Claudius orders Hamlet to go to England, accompanied by Rosencrantz and Guildenstern. Later, Hamlet catches Claudius seemingly at prayer, unaware of Hamlet, while he is talking about his guilt. Despite having the opportunity to kill Claudius, Hamlet decides not to murder him, because killing Claudius during an act of prayer would send his soul to heaven.
Gertrude and Polonius are talking about Hamlet when he visits Gertrude in her bedroom. Polonius quickly hides behind a curtain and Hamlet confronts his mother aggressively. She cries out for help, thinking Hamlet might harm her, and Polonius calls out for help in response. Hearing Polonius’ voice and without checking to see who it is, Hamlet stabs through the curtain, killing Polonius instantly.
Hamlet quickly disregards Polonius and continues speaking with Gertrude. He confronts her about her relationship with Claudius and urges her to think on her former husband. As their exchange becomes heated, the ghost of Old Hamlet appears. The ghost reminds Hamlet that he has been tasked with avenging his father’s murder, and he is losing his resolve. Gertrude, who cannot see the ghost, believes her son to be truly mad. Hamlet begs his mother to separate herself from Claudius. He tells his mother that he is being sent to England then leaves, taking the body of Polonius with him to hide within the castle.
One woe doth tread upon another’s heel,
So fast they follow.
Gertrude, Act 4, Scene 7
Gertrude confesses to Claudius that Hamlet has killed Polonius. Claudius tasks Rosencrantz and Guildenstern with finding Polonius’ body, to no avail. Hamlet eventually tells Claudius the location of the body, before announcing his leave for England. Claudius has sent with Hamlet a secret request that he be killed on arrival, unbeknownst to Gertrude. Meanwhile, Fortinbras is marching on Denmark, and Hamlet stops to wonder at the effort people will make to gain so little.
After her father’s death, Ophelia grieves deeply and is behaving strangely. Horatio insists that Gertrude speak with her. Gertrude reluctantly agrees, and finds that Ophelia appears to have lost her mind, as if mad with grief. Ophelia sings, and in her words speaks of her father and brother.
Laertes returns to the Danish court, furious at the news of his father’s death. He discovers that Hamlet murdered Polonius and swears vengeance. Yet just as he is processing his anger, Ophelia enters in a trance-like state, singing, appearing mad. Claudius uses Polonius’ death and Ophelia’s madness to convince Laertes to join forces and take revenge on Hamlet. Word arrives that Hamlet has returned to Denmark. Laertes and Claudius concoct a plan for Laertes to kill Hamlet with a poisoned sword during a fencing duel. To ensure Hamlet’s death, Claudius plans to poison a goblet of wine and hand it to Hamlet, should he win early points in the duel. Just then, Gertrude enters and tells Laertes that Ophelia has drowned in a river.
The rest is silence.
Hamlet, Act 5, Scene 2
In a graveyard, Hamlet and Horatio encounter a pair of gravediggers and hear of Ophelia’s death, just as her funeral is about to take place. Witnessing the ceremony, Hamlet lashes out at Laertes and declares that he truly loved Ophelia. Hamlet discloses to Horatio how he came to return from his voyage to England, after being set upon by pirates, and how he tricked Rosencrantz and Guildenstern into bearing a substitute letter demanding their own execution. Hamlet speaks to Horatio about death, and how one should be ready at any given moment to face their fate.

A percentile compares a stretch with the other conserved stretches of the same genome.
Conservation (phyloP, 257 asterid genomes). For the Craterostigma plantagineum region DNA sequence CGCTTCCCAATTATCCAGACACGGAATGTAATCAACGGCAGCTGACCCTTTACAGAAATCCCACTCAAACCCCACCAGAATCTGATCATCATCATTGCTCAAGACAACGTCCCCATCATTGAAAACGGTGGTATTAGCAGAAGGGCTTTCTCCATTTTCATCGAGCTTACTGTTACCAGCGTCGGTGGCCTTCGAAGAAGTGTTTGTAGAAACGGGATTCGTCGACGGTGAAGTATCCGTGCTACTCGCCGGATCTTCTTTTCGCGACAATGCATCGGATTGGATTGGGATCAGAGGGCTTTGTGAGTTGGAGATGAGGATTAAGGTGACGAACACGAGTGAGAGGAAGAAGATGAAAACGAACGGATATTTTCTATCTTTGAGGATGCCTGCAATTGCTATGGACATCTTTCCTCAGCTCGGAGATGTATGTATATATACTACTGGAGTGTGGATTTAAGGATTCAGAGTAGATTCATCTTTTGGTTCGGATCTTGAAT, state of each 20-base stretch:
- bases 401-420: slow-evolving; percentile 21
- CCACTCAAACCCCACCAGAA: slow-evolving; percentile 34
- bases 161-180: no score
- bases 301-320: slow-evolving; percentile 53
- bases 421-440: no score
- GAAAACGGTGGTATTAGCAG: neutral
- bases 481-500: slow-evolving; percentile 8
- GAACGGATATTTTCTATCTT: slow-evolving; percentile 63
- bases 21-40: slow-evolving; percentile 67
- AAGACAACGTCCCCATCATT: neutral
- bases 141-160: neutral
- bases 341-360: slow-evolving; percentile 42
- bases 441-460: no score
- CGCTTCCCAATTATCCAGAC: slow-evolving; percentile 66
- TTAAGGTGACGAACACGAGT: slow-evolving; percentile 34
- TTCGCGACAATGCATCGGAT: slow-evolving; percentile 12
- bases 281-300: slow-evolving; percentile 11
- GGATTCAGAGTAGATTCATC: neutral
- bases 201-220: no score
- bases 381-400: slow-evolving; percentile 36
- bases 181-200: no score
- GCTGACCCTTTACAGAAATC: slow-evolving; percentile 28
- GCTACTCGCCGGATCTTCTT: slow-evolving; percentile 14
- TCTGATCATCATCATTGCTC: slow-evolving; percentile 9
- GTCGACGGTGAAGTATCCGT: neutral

At the castle, the fencing match commences between Hamlet and Laertes. Hamlet appears to be winning, and so Claudius offers him the poisoned wine, but Hamlet refuses to drink it. Gertrude takes the poisoned wine instead and takes a sip in celebration of her son’s success in the duel so far, despite Claudius asking her not to drink it. Gertrude collapses soon after and tells Hamlet that the wine has been poisoned, just before her death.
Laertes succeeds in injuring Hamlet with the poisoned sword, and they continue to fight, with Hamlet wounding Laertes with the same sword in return. Realising his fate, Laertes reveals to Hamlet Claudius’ plan, and that Claudius is therefore responsible for Gertrude’s death. Hamlet attacks Claudius, stabbing him with the poisoned sword and forcing him to drink the poisoned wine. Claudius dies, and Laertes asks for Hamlet’s forgiveness before dying. Hamlet dies in the arms of Horatio, who he tasks with telling his story.
As Horatio sits amidst the tragic scene, Prince Fortinbras enters from Norway with ambassadors from England. They tell Horatio that Rosencrantz and Guildenstern have been put to death. Fortinbras says that he will take over the rule of Denmark, and orders Hamlet’s body to be taken away in the manner of an honoured soldier.
The character of Hamlet has the most lines of any character in all of Shakespeare’s plays. Hamlet is also Shakespeare’s longest play.
Is Hamlet really 'mad'?
Perhaps the most commonly debated aspect of the play is Hamlet’s supposed ‘madness.’ Whether Hamlet is putting on a performance to fool those around him, or if he is genuinely losing control of his mind, has been hotly debated for centuries.